How This Machine Learning Researcher Combines Art and Data

Artist and researcher Caroline Sinders uses research-based art projects to examine the impact of data and technology on society.

Although data analytics has become one of the most valuable assets in a company’s arsenal, it is not without its flaws.

A major issue is how societal biases such as sexism can show up in datasets and AI algorithms due to the data that has been entered. One woman trying to tackle gender biased data is Caroline Sinders, a researcher and machine learning design artist.

Speaking to, Sinders said she enjoys using art as a mechanism for criticism.

“Art allows me to visualize current emergencies, or current imaginaries or potential speculative solutions. It also allows me to really play.

Sinders has worked on a number of projects using data science, machine learning, and art. One of them is Feminist Data Set, a multi-year research-based art project that interrogates every step of the AI ​​process, including data collection, data labeling, data training, selection of an algorithm to use and the algorithmic model to check for bias.

She said one of the reasons she wanted to incorporate art into the project was to involve community members in the process and let people ask questions about how to generate an algorithmic model in a way feminist.

“If I was doing this in a much more controlled environment, like in a lab for example, it would have been a much shorter project and we would probably have a lot fewer participants,” she said.

“What I love is that by making it an art project, by stretching it out, it allows me to do things over and over and over again, and I can change things, I can adjust things, I can move things. But also, it allows me to follow the provocations made by the participants. Instead of saying, “Oh, that’s a great idea, but that’s irrelevant,” it gets me to say, “Oh, actually, let’s follow this thread for a second.”

“Datasets should be viewed as organic entities that will one day expire”

She added that making it as strict as a full research project would also limit the type of paper participants could submit. Currently, entrants can submit any type of text, including poetry, blog posts, and song lyrics, to form a model text.

She said that this text template was going to be “misshapen” due to the different types of text used. She also said that, unlike natural image processing, she is interested in manually annotating the data “to then try to imbue the kind of additional narrative within it.”

“It’s also an artistic choice. It becomes like a form of poetry, which also becomes a form of text itself that can fold into text, but that’s not how you would actually generate an NLP model. And I think that’s okay, because it’s still an illustrative step because it’s like a kind of analysis maybe.

As part of the Feminist Data Set project, Sinders also created Technically Responsible Knowledge (TRK), which is a tool and advocacy initiative highlighting unfair labor in the machine learning pipeline.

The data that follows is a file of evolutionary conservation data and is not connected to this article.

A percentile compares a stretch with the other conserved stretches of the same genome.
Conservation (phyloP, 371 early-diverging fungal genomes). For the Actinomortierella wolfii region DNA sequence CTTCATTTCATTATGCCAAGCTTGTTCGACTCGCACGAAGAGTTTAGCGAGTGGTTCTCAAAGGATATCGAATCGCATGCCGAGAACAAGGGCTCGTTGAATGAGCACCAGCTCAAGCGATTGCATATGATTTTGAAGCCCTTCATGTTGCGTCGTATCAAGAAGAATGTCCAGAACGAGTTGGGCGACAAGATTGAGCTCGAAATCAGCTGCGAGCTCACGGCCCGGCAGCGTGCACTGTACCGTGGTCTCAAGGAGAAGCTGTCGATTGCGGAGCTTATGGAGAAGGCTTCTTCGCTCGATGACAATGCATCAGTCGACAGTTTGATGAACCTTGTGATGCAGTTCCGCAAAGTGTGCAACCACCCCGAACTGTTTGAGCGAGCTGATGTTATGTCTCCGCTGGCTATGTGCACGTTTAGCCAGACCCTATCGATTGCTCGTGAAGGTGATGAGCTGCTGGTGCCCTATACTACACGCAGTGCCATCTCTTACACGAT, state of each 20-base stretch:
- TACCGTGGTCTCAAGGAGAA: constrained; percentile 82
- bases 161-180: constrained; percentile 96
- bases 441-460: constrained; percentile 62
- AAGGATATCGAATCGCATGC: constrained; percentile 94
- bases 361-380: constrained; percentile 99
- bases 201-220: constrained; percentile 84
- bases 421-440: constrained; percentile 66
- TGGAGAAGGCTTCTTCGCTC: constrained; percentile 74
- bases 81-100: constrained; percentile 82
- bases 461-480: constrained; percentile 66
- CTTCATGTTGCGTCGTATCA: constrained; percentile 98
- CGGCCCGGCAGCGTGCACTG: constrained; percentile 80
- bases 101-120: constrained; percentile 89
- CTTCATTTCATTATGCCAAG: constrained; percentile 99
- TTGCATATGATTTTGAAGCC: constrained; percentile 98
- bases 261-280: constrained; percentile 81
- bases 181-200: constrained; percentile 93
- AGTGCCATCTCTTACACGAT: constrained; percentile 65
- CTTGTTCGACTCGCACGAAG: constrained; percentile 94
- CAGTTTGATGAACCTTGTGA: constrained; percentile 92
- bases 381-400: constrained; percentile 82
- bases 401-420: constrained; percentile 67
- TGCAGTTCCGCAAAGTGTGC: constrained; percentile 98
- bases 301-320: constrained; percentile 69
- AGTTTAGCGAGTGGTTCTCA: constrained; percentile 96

It includes an open source data tagging and training tool and salary calculator, and was created to be used by non-coders.

“I wanted to include that aspect of the datasheets of, well, what’s the summary someone would add to that? Who did it and what is it and where did it come from? Why is that does it exist? And it becomes the way to sign a data set,” she explained.

“One of the things that really interests me is this idea that datasets should maybe be considered organic entities that will one day expire. So what is the lifecycle or lifespan of a dataset? And then a dataset needs a label. It should have the day it was made or the day it was finished, and who worked on it and where did they come from. So those are other things that I was including in that as well.

AI, machine learning and public good

Outside of her Feminist Data Set project, Sinders is also extremely passionate about designing for the public good and has noticed many examples of how machine learning can benefit society.

One of the areas in which she saw AI used for the good of society was when she was a writing staff on Google’s People and AI Research (PAIR) team, where she examined how different cities used artificial intelligence.

One example was Amsterdam using AI with humans to analyze people making non-emergency phone calls, such as reporting fallen trees or illegal parking.

“They apparently had great success using this. It helped them create different buckets and then it helps humans sort faster for the most part.

“One of the reasons they wanted to do this is that they recognized that a telephone tree they design is probably very confusing to an ordinary citizen or consumer. They know which department has to deal with fallen trees, but a consumer may not know that.”

Sinders also said machine learning has a huge role to play when it comes to the climate crisis. When she was an artist embedded with the European Commission, researchers explained how they used machine learning to analyze changes in thousands of images of coastlines to monitor erosion along with other tools like thermal mapping .

“Machine learning is just able to sort through these images much faster than a person could. And it also provided these different levels of analysis on how things have changed. So machine learning kind of becomes this extra extension of the researcher and is able to provide this really useful analysis,” she said.

“I think there are a lot of interesting moves in the climate change space from companies that are already using machine learning to help analyze aspects of climate change, but also project and create simulations of what is a future if we change different parts of our present,” she added. “I think that’s a really good use of machine learning.”

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Sherry J. Basler